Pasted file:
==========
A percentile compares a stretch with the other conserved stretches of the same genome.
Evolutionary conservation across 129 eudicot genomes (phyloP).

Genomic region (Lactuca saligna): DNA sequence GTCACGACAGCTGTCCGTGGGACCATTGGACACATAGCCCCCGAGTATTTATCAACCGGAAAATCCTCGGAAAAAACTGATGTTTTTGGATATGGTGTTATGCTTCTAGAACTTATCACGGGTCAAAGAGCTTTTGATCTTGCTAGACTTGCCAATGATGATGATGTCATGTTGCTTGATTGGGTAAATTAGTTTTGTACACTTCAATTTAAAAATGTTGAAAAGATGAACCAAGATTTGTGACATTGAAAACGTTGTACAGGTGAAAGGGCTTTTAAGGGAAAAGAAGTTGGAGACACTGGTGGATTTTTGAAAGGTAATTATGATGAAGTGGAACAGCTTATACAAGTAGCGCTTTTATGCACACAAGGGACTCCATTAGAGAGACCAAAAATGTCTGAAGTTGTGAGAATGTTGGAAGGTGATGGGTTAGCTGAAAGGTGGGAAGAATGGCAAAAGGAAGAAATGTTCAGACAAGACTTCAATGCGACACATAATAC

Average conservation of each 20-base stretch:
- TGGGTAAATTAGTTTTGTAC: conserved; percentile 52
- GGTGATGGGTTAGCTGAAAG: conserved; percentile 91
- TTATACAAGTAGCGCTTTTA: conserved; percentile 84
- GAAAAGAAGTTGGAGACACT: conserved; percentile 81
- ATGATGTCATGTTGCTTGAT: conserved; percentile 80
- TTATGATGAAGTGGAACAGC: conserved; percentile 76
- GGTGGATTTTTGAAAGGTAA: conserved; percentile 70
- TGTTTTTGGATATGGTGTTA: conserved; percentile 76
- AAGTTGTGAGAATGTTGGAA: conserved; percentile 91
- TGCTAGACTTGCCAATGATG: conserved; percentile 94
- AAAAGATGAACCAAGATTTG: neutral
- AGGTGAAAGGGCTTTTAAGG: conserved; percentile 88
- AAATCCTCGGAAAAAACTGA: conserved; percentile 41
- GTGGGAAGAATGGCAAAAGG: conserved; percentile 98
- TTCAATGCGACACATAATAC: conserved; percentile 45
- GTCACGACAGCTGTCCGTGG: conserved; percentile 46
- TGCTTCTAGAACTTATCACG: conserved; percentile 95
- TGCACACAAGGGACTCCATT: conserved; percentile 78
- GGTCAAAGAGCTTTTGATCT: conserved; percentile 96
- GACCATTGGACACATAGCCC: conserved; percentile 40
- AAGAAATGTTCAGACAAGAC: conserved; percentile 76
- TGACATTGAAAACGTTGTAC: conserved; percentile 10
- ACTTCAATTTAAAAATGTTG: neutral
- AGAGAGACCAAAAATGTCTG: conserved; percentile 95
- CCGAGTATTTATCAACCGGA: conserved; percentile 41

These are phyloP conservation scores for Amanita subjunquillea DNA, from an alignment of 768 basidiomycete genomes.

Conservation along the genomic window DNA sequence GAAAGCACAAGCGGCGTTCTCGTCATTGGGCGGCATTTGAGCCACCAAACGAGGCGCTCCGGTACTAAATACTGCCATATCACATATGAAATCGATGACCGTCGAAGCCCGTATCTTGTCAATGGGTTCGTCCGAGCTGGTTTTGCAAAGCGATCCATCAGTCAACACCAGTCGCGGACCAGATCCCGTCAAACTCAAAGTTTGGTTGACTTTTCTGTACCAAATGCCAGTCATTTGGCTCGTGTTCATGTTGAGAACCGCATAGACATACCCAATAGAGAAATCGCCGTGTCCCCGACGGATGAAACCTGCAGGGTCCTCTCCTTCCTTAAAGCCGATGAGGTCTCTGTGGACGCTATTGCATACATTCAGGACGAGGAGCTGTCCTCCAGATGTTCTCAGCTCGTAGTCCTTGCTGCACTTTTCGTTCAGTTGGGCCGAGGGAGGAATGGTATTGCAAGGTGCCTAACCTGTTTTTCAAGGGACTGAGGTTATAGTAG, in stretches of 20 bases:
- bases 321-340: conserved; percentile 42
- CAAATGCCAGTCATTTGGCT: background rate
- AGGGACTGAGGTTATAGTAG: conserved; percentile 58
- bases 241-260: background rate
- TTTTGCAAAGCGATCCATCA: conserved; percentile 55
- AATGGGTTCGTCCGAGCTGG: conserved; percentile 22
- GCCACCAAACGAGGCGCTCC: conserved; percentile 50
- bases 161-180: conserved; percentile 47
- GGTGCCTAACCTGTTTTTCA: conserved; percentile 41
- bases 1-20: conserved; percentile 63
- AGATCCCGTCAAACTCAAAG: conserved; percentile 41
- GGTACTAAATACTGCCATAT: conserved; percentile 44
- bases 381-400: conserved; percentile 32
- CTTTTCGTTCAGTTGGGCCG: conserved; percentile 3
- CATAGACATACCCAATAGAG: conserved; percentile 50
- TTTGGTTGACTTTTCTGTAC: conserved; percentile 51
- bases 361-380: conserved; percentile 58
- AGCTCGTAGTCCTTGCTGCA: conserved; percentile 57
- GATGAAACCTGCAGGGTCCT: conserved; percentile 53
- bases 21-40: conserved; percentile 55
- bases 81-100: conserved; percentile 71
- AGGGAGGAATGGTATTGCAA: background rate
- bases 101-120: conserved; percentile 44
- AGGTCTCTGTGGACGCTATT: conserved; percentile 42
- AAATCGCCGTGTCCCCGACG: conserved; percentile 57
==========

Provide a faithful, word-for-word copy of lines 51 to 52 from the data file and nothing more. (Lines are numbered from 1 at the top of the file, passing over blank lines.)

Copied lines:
- bases 21-40: conserved; percentile 55
- bases 81-100: conserved; percentile 71